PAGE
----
At the beginning of the First World War, FitzGerald’s viewing experience would have been informed primarily by Barbizon and Hague School pictures, both extremely conservative and popular types of nineteenth-century European landscape painting. His knowledge of such works probably occurred in 1910 during a brief stay in Chicago, where he likely visited the Art Institute of Chicago. In 1912 FitzGerald shared a studio with artist Donald Macquarrie (1872–after 1934), the first curator (December 1912–March 1913) at the fledgling Winnipeg Museum of Fine Arts (now the Winnipeg Art Gallery) and FitzGerald’s sketching companion during that summer. Macquarrie’s aesthetic predilection for the Barbizon artist Jean-Baptiste-Camille Corot (1796–1875) may have influenced a series of small monoprints of urban and landscape scenes that FitzGerald made in 1914.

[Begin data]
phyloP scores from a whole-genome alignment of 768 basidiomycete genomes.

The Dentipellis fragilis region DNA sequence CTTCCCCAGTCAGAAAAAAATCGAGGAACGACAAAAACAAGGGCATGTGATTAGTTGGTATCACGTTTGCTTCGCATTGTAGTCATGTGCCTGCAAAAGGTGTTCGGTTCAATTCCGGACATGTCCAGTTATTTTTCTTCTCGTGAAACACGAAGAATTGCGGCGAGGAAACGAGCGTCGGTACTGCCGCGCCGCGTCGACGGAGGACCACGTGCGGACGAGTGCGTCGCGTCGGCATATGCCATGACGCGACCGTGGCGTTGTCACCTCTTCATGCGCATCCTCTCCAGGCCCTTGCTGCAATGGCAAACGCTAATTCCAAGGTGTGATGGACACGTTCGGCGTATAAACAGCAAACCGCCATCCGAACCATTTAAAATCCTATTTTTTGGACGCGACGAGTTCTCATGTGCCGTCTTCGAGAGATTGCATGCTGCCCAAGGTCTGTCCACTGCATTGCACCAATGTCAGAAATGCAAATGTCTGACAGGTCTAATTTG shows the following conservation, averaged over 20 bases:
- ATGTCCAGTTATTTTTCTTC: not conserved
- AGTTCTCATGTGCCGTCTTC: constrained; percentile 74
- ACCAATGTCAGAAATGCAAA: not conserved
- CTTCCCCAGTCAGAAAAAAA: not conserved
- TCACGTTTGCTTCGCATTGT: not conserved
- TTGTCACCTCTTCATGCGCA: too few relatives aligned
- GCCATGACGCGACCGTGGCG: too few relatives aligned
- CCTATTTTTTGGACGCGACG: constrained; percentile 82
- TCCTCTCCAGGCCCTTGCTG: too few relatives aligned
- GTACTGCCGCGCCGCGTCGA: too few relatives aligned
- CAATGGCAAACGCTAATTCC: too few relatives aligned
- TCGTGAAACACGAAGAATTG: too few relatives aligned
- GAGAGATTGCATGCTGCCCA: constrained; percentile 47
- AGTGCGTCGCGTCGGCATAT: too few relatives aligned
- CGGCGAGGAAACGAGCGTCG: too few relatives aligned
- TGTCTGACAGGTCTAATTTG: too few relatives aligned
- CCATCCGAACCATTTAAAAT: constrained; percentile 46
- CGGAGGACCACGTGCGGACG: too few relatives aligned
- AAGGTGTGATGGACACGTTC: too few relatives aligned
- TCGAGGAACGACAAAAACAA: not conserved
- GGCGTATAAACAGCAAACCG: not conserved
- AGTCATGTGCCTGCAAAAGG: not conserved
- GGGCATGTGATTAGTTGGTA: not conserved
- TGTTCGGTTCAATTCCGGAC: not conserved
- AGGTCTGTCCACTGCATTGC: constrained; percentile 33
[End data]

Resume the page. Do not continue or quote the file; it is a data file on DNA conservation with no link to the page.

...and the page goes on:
But FitzGerald was also beginning to try his hand at Impressionism. He was now working sometimes en plein air, perhaps encouraged by his friend the Winnipeg painter Mary Ewart (née Clay) (1872–1939), who had studied in the 1890s with the American Impressionist William Merritt Chase (1849–1916). Nonetheless, FitzGerald’s knowledge of French Impressionism would have been second-hand, through his study of the black and white reproductions in The Studio magazine and its American counterpart, The International Studio, or mediated by a few paintings by Canadian Impressionist artists in Royal Canadian Academy of Arts or Ontario Society of Artists touring exhibitions. Reflections, 1915, is an early attempt at an Impressionist treatment of dappled light effects on water that suggests FitzGerald was aware of similar subjects, such as Railroad Bridge, Argenteuil, 1874, by the great master of French Impressionism Claude Monet (1840–1926). In 1918 FitzGerald sold an Impressionist-inspired painting, Late Fall, Manitoba, 1917, to the National Gallery of Canada, Ottawa. His understanding of Impressionism developed rapidly, and two vibrantly coloured paintings—Summer, East Kildonan, 1920, and Summer Afternoon, The Prairie, 1921—mark the high point of his early career.